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A network-based analysis of the late-phase reaction of the skin

Benson, Mikael ; Langston, Michael A. ; Adner, Mikael LU ; Andersson, Bengt ; Torinssson-Naluai, Asa and Cardell, Lars-Olaf LU (2006) In Journal of Allergy and Clinical Immunology 118(1). p.220-225
Abstract
Background: The late-phase reaction (LPR) of the skin is an in vivo model of allergic inflammation. Objective: We sought to identify disease-associated pathways in the LPR using a network-based analysis. Methods: The LPR was examined by means of DNA microarray analysis of skin biopsy specimens from 10 patients with allergic rhinitis and 10 healthy control subjects. The results were further analyzed in 2 different materials consisting of nasal fluids and allergen-challenged CD4(+) T cells from patients with allergic rhinitis. Results: The DNA microarray analysis revealed several genes of known relevance to allergy. The eosinophil marker Charcot-Leyden crystal protein (CLC) that encodes Charcot-Leyden crystal protein differed most in... (More)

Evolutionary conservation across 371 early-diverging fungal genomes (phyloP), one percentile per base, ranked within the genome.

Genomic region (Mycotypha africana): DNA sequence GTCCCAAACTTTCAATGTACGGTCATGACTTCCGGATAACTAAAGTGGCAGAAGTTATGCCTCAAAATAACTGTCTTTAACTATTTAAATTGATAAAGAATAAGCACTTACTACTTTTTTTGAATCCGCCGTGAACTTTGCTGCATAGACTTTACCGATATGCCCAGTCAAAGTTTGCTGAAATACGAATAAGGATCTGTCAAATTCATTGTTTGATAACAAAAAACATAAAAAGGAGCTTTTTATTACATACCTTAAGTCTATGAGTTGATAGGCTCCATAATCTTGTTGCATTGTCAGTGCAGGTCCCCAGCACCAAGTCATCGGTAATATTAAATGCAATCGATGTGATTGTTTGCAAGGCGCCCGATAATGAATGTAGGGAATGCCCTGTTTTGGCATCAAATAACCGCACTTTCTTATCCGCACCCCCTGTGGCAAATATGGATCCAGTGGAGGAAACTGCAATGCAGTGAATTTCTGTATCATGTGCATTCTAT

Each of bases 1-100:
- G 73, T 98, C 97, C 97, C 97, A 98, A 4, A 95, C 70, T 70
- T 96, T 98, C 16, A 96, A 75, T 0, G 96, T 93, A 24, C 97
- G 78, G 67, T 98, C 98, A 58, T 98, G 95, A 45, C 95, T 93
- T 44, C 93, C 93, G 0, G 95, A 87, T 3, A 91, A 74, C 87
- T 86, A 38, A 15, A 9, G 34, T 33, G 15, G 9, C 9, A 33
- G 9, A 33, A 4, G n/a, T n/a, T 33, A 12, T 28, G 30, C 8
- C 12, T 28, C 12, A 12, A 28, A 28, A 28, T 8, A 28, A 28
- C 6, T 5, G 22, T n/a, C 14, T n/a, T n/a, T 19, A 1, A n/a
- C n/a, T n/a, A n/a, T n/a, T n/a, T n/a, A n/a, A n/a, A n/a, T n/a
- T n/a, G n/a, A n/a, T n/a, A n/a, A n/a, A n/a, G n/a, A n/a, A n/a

Background: The late-phase reaction (LPR) of the skin is an in vivo model of allergic inflammation. Objective: We sought to identify disease-associated pathways in the LPR using a network-based analysis. Methods: The LPR was examined by means of DNA microarray analysis of skin biopsy specimens from 10 patients with allergic rhinitis and 10 healthy control subjects. The results were further analyzed in 2 different materials consisting of nasal fluids and allergen-challenged CD4(+) T cells from patients with allergic rhinitis. Results: The DNA microarray analysis revealed several genes of known relevance to allergy. The eosinophil marker Charcot-Leyden crystal protein (CLC) that encodes Charcot-Leyden crystal protein differed most in expression. A network-based analysis showed upregulation of IL-4- and CCL4-dependent pathways and downregulation of a TGF-beta-induced pathway. CCL4 is expressed by CD4(+) T cells and chemotactic for eosinophils. We hypothesized that allergen induces release of CCL4 from TH2 cells and that this contributes to influx of eosinophils. Further analysis showed increase of CCL4 protein in nasal fluids from allergic patients during the season. Allergen challenge of PBMCs resulted in proliferation of TH2 cells and increased production of CCL4 in CD4(+) T cells from allergic patients. An analysis of the DNA microarray data revealed a significant correlation between CCL4 and the eosinophil marker CLC. Conclusion: A network-based analysis of the LPR showed increased activity of IL-4- and CCL4-dependent pathways and downregulation of the TGF-beta-induced pathway. Allergen-induced release of CCL4 from T(H)2 cells might contribute to influx of eosinophils during the LPR. Clinical implications: Involvement of multiple interacting pathways indicates that it might be difficult to identify one single mediator as a biomarker or drug target in allergic inflammation. (Less)